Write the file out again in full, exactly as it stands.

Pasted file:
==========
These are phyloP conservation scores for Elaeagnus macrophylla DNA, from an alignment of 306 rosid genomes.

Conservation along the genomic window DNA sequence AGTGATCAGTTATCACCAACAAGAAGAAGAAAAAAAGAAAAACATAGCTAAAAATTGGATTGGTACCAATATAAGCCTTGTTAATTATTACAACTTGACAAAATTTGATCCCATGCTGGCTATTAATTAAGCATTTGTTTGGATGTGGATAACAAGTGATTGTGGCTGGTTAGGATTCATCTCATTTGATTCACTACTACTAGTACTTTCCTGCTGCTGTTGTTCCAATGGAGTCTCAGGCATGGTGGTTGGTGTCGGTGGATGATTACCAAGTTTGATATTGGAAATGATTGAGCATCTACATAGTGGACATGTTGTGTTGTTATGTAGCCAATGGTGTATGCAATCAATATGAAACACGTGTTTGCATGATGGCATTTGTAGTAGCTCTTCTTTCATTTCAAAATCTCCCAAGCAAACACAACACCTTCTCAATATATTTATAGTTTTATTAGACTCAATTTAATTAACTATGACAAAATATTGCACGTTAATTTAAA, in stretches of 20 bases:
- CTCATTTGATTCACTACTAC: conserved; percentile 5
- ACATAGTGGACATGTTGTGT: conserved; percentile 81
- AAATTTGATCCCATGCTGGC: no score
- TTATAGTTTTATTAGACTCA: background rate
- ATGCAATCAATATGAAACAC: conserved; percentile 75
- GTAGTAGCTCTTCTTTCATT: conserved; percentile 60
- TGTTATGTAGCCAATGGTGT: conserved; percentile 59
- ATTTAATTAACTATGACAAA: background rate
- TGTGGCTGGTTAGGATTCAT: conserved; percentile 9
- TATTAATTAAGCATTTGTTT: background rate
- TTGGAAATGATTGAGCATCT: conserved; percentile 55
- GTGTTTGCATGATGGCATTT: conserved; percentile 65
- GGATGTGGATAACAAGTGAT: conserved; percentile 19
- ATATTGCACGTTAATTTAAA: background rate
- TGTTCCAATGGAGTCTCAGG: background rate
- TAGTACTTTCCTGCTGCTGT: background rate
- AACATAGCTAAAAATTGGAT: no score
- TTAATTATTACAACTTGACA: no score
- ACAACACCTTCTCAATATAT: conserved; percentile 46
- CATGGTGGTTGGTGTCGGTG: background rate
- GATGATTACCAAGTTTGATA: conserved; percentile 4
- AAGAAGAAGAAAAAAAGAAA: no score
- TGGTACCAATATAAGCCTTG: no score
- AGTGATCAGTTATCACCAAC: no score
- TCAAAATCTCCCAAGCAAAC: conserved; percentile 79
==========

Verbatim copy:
These are phyloP conservation scores for Elaeagnus macrophylla DNA, from an alignment of 306 rosid genomes.

Conservation along the genomic window DNA sequence AGTGATCAGTTATCACCAACAAGAAGAAGAAAAAAAGAAAAACATAGCTAAAAATTGGATTGGTACCAATATAAGCCTTGTTAATTATTACAACTTGACAAAATTTGATCCCATGCTGGCTATTAATTAAGCATTTGTTTGGATGTGGATAACAAGTGATTGTGGCTGGTTAGGATTCATCTCATTTGATTCACTACTACTAGTACTTTCCTGCTGCTGTTGTTCCAATGGAGTCTCAGGCATGGTGGTTGGTGTCGGTGGATGATTACCAAGTTTGATATTGGAAATGATTGAGCATCTACATAGTGGACATGTTGTGTTGTTATGTAGCCAATGGTGTATGCAATCAATATGAAACACGTGTTTGCATGATGGCATTTGTAGTAGCTCTTCTTTCATTTCAAAATCTCCCAAGCAAACACAACACCTTCTCAATATATTTATAGTTTTATTAGACTCAATTTAATTAACTATGACAAAATATTGCACGTTAATTTAAA, in stretches of 20 bases:
- CTCATTTGATTCACTACTAC: conserved; percentile 5
- ACATAGTGGACATGTTGTGT: conserved; percentile 81
- AAATTTGATCCCATGCTGGC: no score
- TTATAGTTTTATTAGACTCA: background rate
- ATGCAATCAATATGAAACAC: conserved; percentile 75
- GTAGTAGCTCTTCTTTCATT: conserved; percentile 60
- TGTTATGTAGCCAATGGTGT: conserved; percentile 59
- ATTTAATTAACTATGACAAA: background rate
- TGTGGCTGGTTAGGATTCAT: conserved; percentile 9
- TATTAATTAAGCATTTGTTT: background rate
- TTGGAAATGATTGAGCATCT: conserved; percentile 55
- GTGTTTGCATGATGGCATTT: conserved; percentile 65
- GGATGTGGATAACAAGTGAT: conserved; percentile 19
- ATATTGCACGTTAATTTAAA: background rate
- TGTTCCAATGGAGTCTCAGG: background rate
- TAGTACTTTCCTGCTGCTGT: background rate
- AACATAGCTAAAAATTGGAT: no score
- TTAATTATTACAACTTGACA: no score
- ACAACACCTTCTCAATATAT: conserved; percentile 46
- CATGGTGGTTGGTGTCGGTG: background rate
- GATGATTACCAAGTTTGATA: conserved; percentile 4
- AAGAAGAAGAAAAAAAGAAA: no score
- TGGTACCAATATAAGCCTTG: no score
- AGTGATCAGTTATCACCAAC: no score
- TCAAAATCTCCCAAGCAAAC: conserved; percentile 79